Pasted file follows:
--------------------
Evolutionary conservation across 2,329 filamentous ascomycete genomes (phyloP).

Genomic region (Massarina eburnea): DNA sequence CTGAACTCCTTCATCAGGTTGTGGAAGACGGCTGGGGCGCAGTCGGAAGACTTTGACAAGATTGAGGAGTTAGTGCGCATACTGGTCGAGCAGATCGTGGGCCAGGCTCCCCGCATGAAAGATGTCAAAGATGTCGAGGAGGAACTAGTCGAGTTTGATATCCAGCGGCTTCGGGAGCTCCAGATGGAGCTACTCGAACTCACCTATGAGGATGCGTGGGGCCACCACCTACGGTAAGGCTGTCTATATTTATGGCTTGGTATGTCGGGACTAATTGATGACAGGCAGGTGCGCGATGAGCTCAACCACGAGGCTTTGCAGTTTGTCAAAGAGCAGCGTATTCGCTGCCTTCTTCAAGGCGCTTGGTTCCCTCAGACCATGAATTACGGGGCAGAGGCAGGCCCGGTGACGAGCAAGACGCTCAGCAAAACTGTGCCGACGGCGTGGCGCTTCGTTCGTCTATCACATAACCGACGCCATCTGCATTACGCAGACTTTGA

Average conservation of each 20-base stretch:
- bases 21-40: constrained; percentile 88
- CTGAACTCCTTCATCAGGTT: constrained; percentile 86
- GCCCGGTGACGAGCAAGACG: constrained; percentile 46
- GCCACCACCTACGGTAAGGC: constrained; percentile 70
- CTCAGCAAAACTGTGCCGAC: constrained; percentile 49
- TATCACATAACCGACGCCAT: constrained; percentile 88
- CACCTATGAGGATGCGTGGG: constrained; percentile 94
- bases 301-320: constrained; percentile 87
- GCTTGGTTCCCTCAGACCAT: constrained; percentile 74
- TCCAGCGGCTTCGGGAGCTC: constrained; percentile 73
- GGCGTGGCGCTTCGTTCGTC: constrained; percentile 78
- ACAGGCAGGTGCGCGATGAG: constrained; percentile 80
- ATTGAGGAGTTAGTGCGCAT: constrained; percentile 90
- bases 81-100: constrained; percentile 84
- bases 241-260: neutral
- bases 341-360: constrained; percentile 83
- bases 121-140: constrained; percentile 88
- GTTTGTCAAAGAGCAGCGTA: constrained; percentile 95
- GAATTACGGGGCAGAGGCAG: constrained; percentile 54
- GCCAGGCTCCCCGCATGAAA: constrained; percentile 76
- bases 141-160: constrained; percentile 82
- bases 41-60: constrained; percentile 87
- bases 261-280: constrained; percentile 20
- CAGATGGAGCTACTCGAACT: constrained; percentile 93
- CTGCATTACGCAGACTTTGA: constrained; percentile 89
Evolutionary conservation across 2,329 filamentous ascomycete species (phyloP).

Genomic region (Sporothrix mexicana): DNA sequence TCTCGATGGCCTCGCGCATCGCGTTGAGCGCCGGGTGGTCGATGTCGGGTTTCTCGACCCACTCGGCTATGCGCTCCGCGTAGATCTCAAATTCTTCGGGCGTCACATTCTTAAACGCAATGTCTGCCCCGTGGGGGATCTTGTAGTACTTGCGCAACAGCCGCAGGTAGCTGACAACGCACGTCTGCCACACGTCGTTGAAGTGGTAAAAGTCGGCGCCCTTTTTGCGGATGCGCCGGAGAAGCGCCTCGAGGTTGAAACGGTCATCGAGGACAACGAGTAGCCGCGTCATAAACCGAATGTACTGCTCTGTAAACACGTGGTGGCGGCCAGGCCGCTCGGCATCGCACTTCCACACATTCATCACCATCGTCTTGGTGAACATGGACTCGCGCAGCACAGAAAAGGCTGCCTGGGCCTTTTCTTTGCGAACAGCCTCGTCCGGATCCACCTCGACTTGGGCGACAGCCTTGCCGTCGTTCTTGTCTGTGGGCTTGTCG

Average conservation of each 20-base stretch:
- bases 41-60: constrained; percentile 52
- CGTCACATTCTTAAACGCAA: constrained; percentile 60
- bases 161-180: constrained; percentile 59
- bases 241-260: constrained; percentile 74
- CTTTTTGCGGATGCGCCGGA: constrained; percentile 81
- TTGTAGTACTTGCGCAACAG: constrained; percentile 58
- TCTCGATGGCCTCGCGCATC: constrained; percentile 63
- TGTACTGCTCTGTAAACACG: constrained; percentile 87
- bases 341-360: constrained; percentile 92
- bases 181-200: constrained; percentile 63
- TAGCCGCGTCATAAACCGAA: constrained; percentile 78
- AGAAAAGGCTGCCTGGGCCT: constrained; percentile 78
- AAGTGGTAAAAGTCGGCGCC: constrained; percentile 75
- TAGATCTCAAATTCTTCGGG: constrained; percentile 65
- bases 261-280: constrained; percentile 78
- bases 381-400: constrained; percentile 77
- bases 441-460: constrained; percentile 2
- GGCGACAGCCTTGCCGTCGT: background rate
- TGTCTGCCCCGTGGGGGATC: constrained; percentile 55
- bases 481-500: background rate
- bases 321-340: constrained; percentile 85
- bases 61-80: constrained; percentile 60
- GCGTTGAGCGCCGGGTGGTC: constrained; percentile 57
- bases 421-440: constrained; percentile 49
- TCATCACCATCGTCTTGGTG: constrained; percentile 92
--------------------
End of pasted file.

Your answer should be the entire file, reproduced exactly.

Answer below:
Evolutionary conservation across 2,329 filamentous ascomycete genomes (phyloP).

Genomic region (Massarina eburnea): DNA sequence CTGAACTCCTTCATCAGGTTGTGGAAGACGGCTGGGGCGCAGTCGGAAGACTTTGACAAGATTGAGGAGTTAGTGCGCATACTGGTCGAGCAGATCGTGGGCCAGGCTCCCCGCATGAAAGATGTCAAAGATGTCGAGGAGGAACTAGTCGAGTTTGATATCCAGCGGCTTCGGGAGCTCCAGATGGAGCTACTCGAACTCACCTATGAGGATGCGTGGGGCCACCACCTACGGTAAGGCTGTCTATATTTATGGCTTGGTATGTCGGGACTAATTGATGACAGGCAGGTGCGCGATGAGCTCAACCACGAGGCTTTGCAGTTTGTCAAAGAGCAGCGTATTCGCTGCCTTCTTCAAGGCGCTTGGTTCCCTCAGACCATGAATTACGGGGCAGAGGCAGGCCCGGTGACGAGCAAGACGCTCAGCAAAACTGTGCCGACGGCGTGGCGCTTCGTTCGTCTATCACATAACCGACGCCATCTGCATTACGCAGACTTTGA

Average conservation of each 20-base stretch:
- bases 21-40: constrained; percentile 88
- CTGAACTCCTTCATCAGGTT: constrained; percentile 86
- GCCCGGTGACGAGCAAGACG: constrained; percentile 46
- GCCACCACCTACGGTAAGGC: constrained; percentile 70
- CTCAGCAAAACTGTGCCGAC: constrained; percentile 49
- TATCACATAACCGACGCCAT: constrained; percentile 88
- CACCTATGAGGATGCGTGGG: constrained; percentile 94
- bases 301-320: constrained; percentile 87
- GCTTGGTTCCCTCAGACCAT: constrained; percentile 74
- TCCAGCGGCTTCGGGAGCTC: constrained; percentile 73
- GGCGTGGCGCTTCGTTCGTC: constrained; percentile 78
- ACAGGCAGGTGCGCGATGAG: constrained; percentile 80
- ATTGAGGAGTTAGTGCGCAT: constrained; percentile 90
- bases 81-100: constrained; percentile 84
- bases 241-260: neutral
- bases 341-360: constrained; percentile 83
- bases 121-140: constrained; percentile 88
- GTTTGTCAAAGAGCAGCGTA: constrained; percentile 95
- GAATTACGGGGCAGAGGCAG: constrained; percentile 54
- GCCAGGCTCCCCGCATGAAA: constrained; percentile 76
- bases 141-160: constrained; percentile 82
- bases 41-60: constrained; percentile 87
- bases 261-280: constrained; percentile 20
- CAGATGGAGCTACTCGAACT: constrained; percentile 93
- CTGCATTACGCAGACTTTGA: constrained; percentile 89
Evolutionary conservation across 2,329 filamentous ascomycete species (phyloP).

Genomic region (Sporothrix mexicana): DNA sequence TCTCGATGGCCTCGCGCATCGCGTTGAGCGCCGGGTGGTCGATGTCGGGTTTCTCGACCCACTCGGCTATGCGCTCCGCGTAGATCTCAAATTCTTCGGGCGTCACATTCTTAAACGCAATGTCTGCCCCGTGGGGGATCTTGTAGTACTTGCGCAACAGCCGCAGGTAGCTGACAACGCACGTCTGCCACACGTCGTTGAAGTGGTAAAAGTCGGCGCCCTTTTTGCGGATGCGCCGGAGAAGCGCCTCGAGGTTGAAACGGTCATCGAGGACAACGAGTAGCCGCGTCATAAACCGAATGTACTGCTCTGTAAACACGTGGTGGCGGCCAGGCCGCTCGGCATCGCACTTCCACACATTCATCACCATCGTCTTGGTGAACATGGACTCGCGCAGCACAGAAAAGGCTGCCTGGGCCTTTTCTTTGCGAACAGCCTCGTCCGGATCCACCTCGACTTGGGCGACAGCCTTGCCGTCGTTCTTGTCTGTGGGCTTGTCG

Average conservation of each 20-base stretch:
- bases 41-60: constrained; percentile 52
- CGTCACATTCTTAAACGCAA: constrained; percentile 60
- bases 161-180: constrained; percentile 59
- bases 241-260: constrained; percentile 74
- CTTTTTGCGGATGCGCCGGA: constrained; percentile 81
- TTGTAGTACTTGCGCAACAG: constrained; percentile 58
- TCTCGATGGCCTCGCGCATC: constrained; percentile 63
- TGTACTGCTCTGTAAACACG: constrained; percentile 87
- bases 341-360: constrained; percentile 92
- bases 181-200: constrained; percentile 63
- TAGCCGCGTCATAAACCGAA: constrained; percentile 78
- AGAAAAGGCTGCCTGGGCCT: constrained; percentile 78
- AAGTGGTAAAAGTCGGCGCC: constrained; percentile 75
- TAGATCTCAAATTCTTCGGG: constrained; percentile 65
- bases 261-280: constrained; percentile 78
- bases 381-400: constrained; percentile 77
- bases 441-460: constrained; percentile 2
- GGCGACAGCCTTGCCGTCGT: background rate
- TGTCTGCCCCGTGGGGGATC: constrained; percentile 55
- bases 481-500: background rate
- bases 321-340: constrained; percentile 85
- bases 61-80: constrained; percentile 60
- GCGTTGAGCGCCGGGTGGTC: constrained; percentile 57
- bases 421-440: constrained; percentile 49
- TCATCACCATCGTCTTGGTG: constrained; percentile 92